(D.C. No. 01-CV-67-D)
The district court was technically correct that the Federal Rules of Civil Procedure do not countenance "motions for reconsideration" as such. See VanSkiver v. United States, 952 F.2d 1241, 1243 (10th Cir. 1991). Nor does the district of Wyoming provide for such a motion in its local rules. We have held that the district court may deal with such a motion in one of two ways: if the motion is filed within ten days of the district court's entry of judgment, it is treated as a motion to alter or amend the judgment under Fed. R. Civ. P. 59(e); if the motion is filed more than ten days after the entry of judgment, it is treated as one seeking relief from the judgment under Fed. R. Civ. P. 60(b). Id. Mr. Lawrence filed his motion for reconsideration five months after the district court entered its order granting defendant's motion to dismiss. The motion is therefore properly treated as made pursuant to Rule 60(b).
The district court in this case looked instead to the standards used in those districts that do contemplate a "motion for reconsideration" and found they viewed such motions as an opportunity for the court to "(1) [c]orrect clear error or prevent manifest injustice; (2) review newly discovered evidence; or (3) review a prior decision in light of a recent change in the law." Rec., doc. 34 at 2 (citing Major v. Benton, 647 F.2d 110, 112 (10th Cir. 1981)). Using this approach, the district court denied Mr. Lawrence's motion because he did not attempt to produce any newly discovered evidence, and did not demonstrate that the court had misapprehended the parties' positions, the facts, or the applicable law. Id.
Although the district court should have treated the motion as one filed pursuant to Rule 60(b), that standard is not significantly different than the one applied by the district court. Rule 60(b) provides for relief from a judgment or order for reasons such as mistake, inadvertent error, newly discovered evidence, fraud, void judgments, or any other reason justifying relief. Ordinarily we review the denial of a 60(b) motion for abuse of discretion. Servants of Paraclete v. Does, 204 F.3d 1005, 1009 (10th Cir. 2000). Here, however, we must first decide whether to grant Mr. Lawrence's motion to file this appeal without prepayment of fees.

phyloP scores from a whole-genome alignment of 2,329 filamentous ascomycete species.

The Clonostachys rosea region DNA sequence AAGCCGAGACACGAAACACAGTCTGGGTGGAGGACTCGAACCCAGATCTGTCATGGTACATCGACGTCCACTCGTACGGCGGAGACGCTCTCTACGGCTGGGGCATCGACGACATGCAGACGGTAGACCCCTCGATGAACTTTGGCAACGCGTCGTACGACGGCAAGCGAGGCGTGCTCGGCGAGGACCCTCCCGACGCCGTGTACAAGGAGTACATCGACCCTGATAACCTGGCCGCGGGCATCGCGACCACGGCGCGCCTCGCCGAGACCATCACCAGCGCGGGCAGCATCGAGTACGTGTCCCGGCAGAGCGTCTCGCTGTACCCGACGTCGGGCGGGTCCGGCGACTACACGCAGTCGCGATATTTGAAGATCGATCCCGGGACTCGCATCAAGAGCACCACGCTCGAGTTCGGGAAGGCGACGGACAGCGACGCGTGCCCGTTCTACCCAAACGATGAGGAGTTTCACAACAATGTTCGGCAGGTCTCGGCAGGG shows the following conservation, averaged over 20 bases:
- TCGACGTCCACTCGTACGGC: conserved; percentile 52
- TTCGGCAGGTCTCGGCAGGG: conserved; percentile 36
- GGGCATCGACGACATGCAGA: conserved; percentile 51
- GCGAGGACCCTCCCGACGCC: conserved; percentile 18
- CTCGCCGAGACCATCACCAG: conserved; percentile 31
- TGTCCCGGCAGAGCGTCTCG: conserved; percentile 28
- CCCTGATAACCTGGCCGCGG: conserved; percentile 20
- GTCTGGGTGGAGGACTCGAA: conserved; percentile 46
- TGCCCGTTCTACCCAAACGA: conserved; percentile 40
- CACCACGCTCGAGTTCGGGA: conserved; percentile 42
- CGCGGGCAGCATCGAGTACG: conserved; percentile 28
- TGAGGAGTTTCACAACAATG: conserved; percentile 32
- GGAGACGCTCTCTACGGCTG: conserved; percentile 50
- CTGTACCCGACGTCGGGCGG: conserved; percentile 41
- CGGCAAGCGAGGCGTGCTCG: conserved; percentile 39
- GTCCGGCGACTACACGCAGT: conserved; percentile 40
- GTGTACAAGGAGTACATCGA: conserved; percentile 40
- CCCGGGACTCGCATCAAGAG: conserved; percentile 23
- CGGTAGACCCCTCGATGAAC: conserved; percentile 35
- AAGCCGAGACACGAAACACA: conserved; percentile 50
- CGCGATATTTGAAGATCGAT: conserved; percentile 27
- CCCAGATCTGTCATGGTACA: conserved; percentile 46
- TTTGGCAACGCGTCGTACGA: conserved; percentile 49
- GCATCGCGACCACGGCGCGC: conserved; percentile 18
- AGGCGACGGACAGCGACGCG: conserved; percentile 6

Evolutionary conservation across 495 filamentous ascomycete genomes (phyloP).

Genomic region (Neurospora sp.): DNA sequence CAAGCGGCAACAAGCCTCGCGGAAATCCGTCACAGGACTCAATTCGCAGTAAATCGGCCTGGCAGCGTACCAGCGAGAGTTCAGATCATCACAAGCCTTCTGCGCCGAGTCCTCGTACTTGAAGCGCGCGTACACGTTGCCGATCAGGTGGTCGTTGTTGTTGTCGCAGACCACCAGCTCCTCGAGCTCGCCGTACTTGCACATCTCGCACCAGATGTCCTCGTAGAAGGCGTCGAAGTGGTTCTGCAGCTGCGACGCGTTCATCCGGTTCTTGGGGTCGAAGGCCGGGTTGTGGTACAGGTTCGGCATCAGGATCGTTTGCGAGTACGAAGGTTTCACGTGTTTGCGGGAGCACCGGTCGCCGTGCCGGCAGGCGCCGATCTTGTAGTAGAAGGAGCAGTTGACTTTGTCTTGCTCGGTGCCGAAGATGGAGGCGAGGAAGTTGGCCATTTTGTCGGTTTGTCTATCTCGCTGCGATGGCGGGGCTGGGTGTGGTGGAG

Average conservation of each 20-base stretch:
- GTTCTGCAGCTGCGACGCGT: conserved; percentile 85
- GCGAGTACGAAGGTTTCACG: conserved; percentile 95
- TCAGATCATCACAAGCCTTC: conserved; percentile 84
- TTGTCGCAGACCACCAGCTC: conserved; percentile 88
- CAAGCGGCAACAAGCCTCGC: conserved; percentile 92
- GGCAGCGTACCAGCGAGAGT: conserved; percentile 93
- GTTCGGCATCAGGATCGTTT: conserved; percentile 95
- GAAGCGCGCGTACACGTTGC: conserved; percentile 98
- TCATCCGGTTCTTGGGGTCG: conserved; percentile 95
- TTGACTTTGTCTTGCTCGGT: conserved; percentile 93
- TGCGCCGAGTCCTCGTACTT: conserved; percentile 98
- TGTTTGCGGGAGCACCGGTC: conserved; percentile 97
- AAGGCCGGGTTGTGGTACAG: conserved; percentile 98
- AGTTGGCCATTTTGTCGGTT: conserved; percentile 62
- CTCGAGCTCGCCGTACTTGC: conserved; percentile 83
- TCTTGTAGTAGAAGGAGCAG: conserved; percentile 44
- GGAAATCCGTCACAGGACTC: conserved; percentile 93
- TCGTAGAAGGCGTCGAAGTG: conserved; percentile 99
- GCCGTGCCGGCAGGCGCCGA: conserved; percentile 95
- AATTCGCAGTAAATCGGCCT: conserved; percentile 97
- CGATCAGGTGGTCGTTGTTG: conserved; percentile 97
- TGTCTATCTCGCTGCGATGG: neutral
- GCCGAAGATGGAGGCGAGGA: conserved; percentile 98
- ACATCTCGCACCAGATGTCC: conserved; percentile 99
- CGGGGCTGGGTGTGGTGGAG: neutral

In order to be granted leave to proceed in forma pauperis, Mr. Lawrence must show the existence of a reasoned, nonfrivolous argument on the law and the facts in support of reversing the district court's dismissal of his action. See DeBardeleben v. Quinlan, 937 F.2d 502, 505 (10th Cir. 1991). For substantially the reasons set forth by the district court, we determine Mr. Lawrence has not done so. Mr. Lawrence raised no argument, either in his motion before the district court or in his briefs on appeal, to explain why the district court erred in dismissing his original complaint for failure to prosecute and for failure to comply with court rules and orders. Mr Lawrence argues only that he was late in moving for reconsideration due to missed communications from the clerk's office regarding the disposition of his case. He does not allege mistakes, errors, existence of newly discovered evidence, or changes in the law that might bear on the order for which he sought reconsideration. Because he has failed to raise any argument on this matter, we determine his appeal to be entirely without merit and deny him in forma pauperis status.
Because we determine Mr. Lawrence's appeal to be frivolous, we DENY him in forma pauperis status, and DISMISS the appeal.
ENTERED FOR THE COURT
Stephanie K. Seymour
*.After examining appellant's brief and the appellate record, this panel has determined unanimously that oral argument would not materially assist the determination of this appeal. See Fed. R. App. P. 34(a)(2) and 10th Cir. R. 34.1(G). The case is therefore submitted without oral argument. This order and judgment is not binding precedent, except under the doctrines of law of the case, res judicata, or collateral estoppel. The court generally disfavors the citation of orders and judgments; nevertheless, an order and judgment may be cited under the terms and conditions of 10th Cir. R. 36.3.